Rustic timber screens give this New England lakefront home a unique flavor, but they aren’t there for looks alone. They shield its southern façade from the high summer sun while allowing winter rays to penetrate inside, helping to minimize seasonal heating and cooling loads. And they provide an exo-skin that keeps precipitation out.
“It struck me that if you used round tubes, they would shed water more effectively than a regular louver and cast nice shadows,” explains architect Mark Simon, who had seen similar solutions on high-rise commercial buildings using metal tubes. That thought train led to wooden dowels and then to logs, which required far less processing (cutting, sanding, and transport) than milled boards. “The clients were stunned at first but then decided they liked it,” he says. So much so, in fact, that the “twigs in bondage” motif (as Simon calls it) makes cameo appearances in the home’s sculptural interiors, too.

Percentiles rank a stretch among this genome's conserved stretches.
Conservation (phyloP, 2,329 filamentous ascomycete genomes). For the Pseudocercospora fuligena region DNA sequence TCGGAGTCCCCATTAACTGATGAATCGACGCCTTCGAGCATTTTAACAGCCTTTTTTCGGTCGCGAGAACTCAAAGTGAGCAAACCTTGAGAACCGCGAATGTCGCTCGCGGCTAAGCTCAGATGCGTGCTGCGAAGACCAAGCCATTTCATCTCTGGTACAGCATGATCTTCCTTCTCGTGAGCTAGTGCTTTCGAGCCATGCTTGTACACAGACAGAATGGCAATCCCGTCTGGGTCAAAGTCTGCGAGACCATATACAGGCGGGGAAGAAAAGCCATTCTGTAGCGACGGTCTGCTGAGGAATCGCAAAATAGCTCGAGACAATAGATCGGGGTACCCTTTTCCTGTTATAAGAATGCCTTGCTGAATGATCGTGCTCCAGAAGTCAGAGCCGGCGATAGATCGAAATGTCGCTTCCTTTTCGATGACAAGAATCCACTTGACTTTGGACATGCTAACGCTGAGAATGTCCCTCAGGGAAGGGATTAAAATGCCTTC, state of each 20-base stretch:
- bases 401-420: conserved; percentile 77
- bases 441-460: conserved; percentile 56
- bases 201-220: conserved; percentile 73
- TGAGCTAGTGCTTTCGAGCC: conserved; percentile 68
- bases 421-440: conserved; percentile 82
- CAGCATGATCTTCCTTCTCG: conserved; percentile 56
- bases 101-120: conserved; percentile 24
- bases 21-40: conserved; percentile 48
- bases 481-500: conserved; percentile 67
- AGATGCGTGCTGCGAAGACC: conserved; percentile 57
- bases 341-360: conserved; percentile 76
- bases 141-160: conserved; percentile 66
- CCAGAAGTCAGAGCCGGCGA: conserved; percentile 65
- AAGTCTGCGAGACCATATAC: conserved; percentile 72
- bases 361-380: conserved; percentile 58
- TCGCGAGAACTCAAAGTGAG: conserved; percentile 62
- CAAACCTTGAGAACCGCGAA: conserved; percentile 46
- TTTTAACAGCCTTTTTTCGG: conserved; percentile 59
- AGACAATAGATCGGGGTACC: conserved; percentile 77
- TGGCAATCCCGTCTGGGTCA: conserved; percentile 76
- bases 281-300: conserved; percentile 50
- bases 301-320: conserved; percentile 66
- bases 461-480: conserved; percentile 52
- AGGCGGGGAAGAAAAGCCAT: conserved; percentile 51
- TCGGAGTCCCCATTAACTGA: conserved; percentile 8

Harvested within 50 miles of the site, the pine logs were peeled and prepped with a natural salt preservative, but otherwise left au naturel. It’s a raw kind of beauty, although their configuration is not quite as haphazard as nature would have it. “The logs were not randomly placed at the time of construction,” says Simon. “We laid out the array in a field and got ourselves up in a cherry picker. Then we had the guys move them around with a backhoe until they felt like they were poetically placed. It’s what first-year art professors call ‘dynamic balance.’”